The Maine Senate on Tuesday passed a bill to radically change the presidential election process. L.D. 816 would diminish Maine’s voice and increase our partisan divide. Thankfully, however, it has not passed the Maine House, and even if adopted, it may be unconstitutional.

The National Popular Vote Interstate Compact was created more than a decade ago by a millionaire from California. The compact requires states to ignore how their own residents vote in presidential elections. Instead, state officials would collect results from every state, add them up and appoint presidential electors based on the national total. In theory, this would create a direct election for president.

It sounds simple, but the devil is in the details. Every state would have to trust every other state, with no power to verify the accuracy of their totals. And the National Popular Vote plan says nothing at all about what might happen in a really close election – would there be a national recount? How would that work? What if officials in one state believed that another state was cheating?

At best, the National Popular Vote Compact would rely on judges to sort out these questions. At worst, it would shift power to Washington and put presidential appointees in charge of presidential elections.

The original intent of the Electoral College was to keep power in the states and to allow legislators to figure out how best to represent the people of their own states. The National Popular Vote Compact turns this on its head. Whether a judge would strike it down, however, is impossible to know.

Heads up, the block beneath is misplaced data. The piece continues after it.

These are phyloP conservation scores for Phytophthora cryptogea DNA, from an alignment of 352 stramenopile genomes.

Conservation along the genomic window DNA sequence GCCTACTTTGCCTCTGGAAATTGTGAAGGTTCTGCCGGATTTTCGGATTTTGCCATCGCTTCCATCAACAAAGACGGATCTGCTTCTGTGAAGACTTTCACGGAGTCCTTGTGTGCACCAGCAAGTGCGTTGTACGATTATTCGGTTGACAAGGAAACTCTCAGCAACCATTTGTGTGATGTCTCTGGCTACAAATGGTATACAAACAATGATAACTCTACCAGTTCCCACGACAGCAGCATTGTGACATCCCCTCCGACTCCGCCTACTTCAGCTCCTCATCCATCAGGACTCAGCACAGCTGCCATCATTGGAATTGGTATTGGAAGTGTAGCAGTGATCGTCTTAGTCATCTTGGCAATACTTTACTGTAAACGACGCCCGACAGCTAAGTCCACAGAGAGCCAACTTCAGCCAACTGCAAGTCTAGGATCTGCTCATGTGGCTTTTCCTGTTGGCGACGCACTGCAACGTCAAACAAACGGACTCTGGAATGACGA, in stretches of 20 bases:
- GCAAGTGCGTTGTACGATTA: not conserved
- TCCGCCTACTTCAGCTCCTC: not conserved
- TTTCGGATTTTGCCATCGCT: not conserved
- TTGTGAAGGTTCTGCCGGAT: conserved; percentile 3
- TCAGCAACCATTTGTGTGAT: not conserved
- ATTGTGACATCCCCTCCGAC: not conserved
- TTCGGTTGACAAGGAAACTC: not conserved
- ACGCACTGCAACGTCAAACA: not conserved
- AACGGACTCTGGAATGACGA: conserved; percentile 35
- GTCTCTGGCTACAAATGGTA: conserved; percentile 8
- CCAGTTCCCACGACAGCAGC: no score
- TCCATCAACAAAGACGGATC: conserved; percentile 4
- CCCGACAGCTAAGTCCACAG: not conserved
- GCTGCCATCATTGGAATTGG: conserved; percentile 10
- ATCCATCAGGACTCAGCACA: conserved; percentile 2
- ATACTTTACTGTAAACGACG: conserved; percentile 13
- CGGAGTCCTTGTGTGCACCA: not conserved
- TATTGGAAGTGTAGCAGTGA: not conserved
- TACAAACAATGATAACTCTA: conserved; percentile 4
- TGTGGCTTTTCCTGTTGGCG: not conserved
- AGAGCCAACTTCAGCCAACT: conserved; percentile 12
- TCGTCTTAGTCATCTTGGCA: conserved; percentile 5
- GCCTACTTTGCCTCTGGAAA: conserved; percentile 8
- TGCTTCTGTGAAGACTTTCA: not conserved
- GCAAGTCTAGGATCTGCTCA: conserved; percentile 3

The compact only takes effect if passed by enough states that they control 270 or more electoral votes – a majority that would control the election outcome. So far 14 states have adopted the compact, including California, New York, New Jersey and Illinois, which would clearly benefit from the shift in political power to major urban areas.


During two different periods in American history, the Electoral College has worked to protect us from regional politics. After the Civil War, the Democrats were able to get the most popular votes, based on intense support in the South. But they could not win the Electoral College until they reached out to voters in the North and West. This incentive helped rebuild the Democratic Party and to knit our nation back together.

Today, the Democrats again face a similar challenge. In 2016, they won the most popular votes in the presidential race, based on intense support in California and a smattering of big cities in other states. But the Electoral College sets the bar higher, requiring greater geographic diversity. Democrats now face a choice: Either try to change the rules, or work to win back voters in places like Pennsylvania and Wisconsin. The latter path – building a broader coalition – would be good for both our country and the Democratic Party.

This protection against regionalism is one reason why so many other nations have similar systems. India, the world’s largest democracy, uses an electoral college to elect its president. Countries with parliamentary systems, like Canada and Great Britain, also use a two-step election process to choose their prime minister.

In the United States, our Electoral College pushes political parties and campaigns to build broad coalitions, trying to cobble together not just enough raw votes, but enough votes from across the country, to win an electoral vote majority. Maine should stick with the state-by-state Electoral College and steer clear of the National Popular Vote Compact.

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